Rating is available when the video has been rented.
This feature is not available right now. Please try again later.
Published on Mar 23, 2015
This video compares hinging steel reinforcing mesh installed in a concrete path VS hinging TripStop installed in a concrete path.
The installation costs are very similar for both examples.
All results from these tests are published on our website, http://www.tripstop.net and have been verified by independent engineers that were present during the testing process.
The results from these tests are obvious - Whilst mesh will strengthen the slab that it is installed in, it is not designed to be run continuously through control joints. The mesh will hinge, stretch and snap when vertical movement is applied to the slab.
Mesh reinforced path cannot reliably transfer load between the slabs, and will create dangerous tripping hazards for pedestrians when the slab experiences ground movement, tree root invasion or erosion.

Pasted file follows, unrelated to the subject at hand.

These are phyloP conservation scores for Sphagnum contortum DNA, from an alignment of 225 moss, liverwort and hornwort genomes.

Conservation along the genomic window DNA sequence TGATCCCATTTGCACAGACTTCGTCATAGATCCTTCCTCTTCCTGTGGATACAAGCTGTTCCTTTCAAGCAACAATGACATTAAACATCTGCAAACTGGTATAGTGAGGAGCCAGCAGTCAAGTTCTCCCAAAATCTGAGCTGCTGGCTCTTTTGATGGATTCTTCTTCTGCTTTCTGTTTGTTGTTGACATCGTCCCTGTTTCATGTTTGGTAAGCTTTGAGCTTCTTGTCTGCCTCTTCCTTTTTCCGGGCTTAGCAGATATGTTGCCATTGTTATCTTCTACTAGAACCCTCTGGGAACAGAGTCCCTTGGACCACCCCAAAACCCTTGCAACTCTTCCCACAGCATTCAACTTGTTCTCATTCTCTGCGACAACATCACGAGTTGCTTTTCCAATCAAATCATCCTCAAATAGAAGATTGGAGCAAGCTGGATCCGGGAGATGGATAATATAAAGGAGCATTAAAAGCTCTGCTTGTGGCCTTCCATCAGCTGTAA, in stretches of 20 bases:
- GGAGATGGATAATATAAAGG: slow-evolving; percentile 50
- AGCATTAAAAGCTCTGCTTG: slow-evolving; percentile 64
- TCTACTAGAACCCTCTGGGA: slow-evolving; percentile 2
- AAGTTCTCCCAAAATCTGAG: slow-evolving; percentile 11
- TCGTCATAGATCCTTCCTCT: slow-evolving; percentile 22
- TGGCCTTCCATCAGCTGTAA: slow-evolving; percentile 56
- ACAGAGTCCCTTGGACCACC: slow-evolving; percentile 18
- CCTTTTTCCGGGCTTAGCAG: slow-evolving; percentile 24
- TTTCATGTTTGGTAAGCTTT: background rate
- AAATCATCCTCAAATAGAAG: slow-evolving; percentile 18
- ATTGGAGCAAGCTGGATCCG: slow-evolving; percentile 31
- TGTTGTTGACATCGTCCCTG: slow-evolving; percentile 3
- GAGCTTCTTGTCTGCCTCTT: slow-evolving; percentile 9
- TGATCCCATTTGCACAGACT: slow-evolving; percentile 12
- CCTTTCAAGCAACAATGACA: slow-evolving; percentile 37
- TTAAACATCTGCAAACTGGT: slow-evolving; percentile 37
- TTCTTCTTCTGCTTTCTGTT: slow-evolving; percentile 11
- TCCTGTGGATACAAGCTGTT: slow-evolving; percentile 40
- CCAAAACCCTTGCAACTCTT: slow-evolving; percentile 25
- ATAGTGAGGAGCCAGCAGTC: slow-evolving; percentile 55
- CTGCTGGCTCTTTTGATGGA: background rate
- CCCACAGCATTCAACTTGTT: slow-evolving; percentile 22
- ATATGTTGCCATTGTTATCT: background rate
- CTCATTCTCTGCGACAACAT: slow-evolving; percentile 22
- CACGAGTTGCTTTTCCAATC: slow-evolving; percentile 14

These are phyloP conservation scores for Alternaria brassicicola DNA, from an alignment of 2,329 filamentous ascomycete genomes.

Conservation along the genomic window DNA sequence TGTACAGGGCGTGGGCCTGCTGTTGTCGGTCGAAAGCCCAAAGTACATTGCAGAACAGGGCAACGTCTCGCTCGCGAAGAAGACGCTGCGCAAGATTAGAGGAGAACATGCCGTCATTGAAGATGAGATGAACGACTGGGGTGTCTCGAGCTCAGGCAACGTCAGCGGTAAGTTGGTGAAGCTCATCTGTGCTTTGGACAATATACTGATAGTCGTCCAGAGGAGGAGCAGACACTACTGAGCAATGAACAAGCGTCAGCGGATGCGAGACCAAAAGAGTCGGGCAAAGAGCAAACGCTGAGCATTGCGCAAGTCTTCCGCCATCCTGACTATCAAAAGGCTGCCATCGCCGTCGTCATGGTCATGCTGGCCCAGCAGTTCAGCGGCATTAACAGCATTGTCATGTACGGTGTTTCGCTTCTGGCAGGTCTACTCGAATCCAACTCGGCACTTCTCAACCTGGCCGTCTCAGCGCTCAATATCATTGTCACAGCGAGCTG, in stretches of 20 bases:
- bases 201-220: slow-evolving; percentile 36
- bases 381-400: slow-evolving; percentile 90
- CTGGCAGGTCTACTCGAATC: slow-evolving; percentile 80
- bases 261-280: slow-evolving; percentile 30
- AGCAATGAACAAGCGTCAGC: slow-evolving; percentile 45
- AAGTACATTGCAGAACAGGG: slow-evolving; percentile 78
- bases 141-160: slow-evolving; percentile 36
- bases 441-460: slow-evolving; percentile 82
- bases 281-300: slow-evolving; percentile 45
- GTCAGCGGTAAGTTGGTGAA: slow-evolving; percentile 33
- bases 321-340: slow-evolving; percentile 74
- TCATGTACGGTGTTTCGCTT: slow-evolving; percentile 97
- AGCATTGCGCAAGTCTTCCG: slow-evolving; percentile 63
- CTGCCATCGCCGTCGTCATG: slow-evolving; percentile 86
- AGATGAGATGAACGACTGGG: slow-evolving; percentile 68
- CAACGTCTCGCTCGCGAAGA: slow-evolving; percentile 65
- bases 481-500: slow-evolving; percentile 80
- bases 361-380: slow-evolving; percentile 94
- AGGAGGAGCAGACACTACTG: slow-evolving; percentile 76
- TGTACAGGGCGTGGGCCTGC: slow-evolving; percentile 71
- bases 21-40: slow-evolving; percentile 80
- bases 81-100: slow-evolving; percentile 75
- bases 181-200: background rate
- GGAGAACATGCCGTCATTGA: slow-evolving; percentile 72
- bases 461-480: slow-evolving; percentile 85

Replacing displaced mesh reinforced concrete is a costly exercise, as the slab cannot easily be broken apart by hand. Mesh also corrodes over time (particularly when exposed via cracks in the concrete). TripStop has no corrosion problems.
The practise of installing mesh through control joints is wrong. AS3727 8(e) states that mesh should not run continuously through control joints. The practice of installing mesh through control joints is dangerous, and over time will cost communities greatly through personal injury claims and more expensive slap replacements.
Consider the alternative. 50 years of replacement free & maintenance reduced paths - just by installing TripStop around easily identifiable movement zones.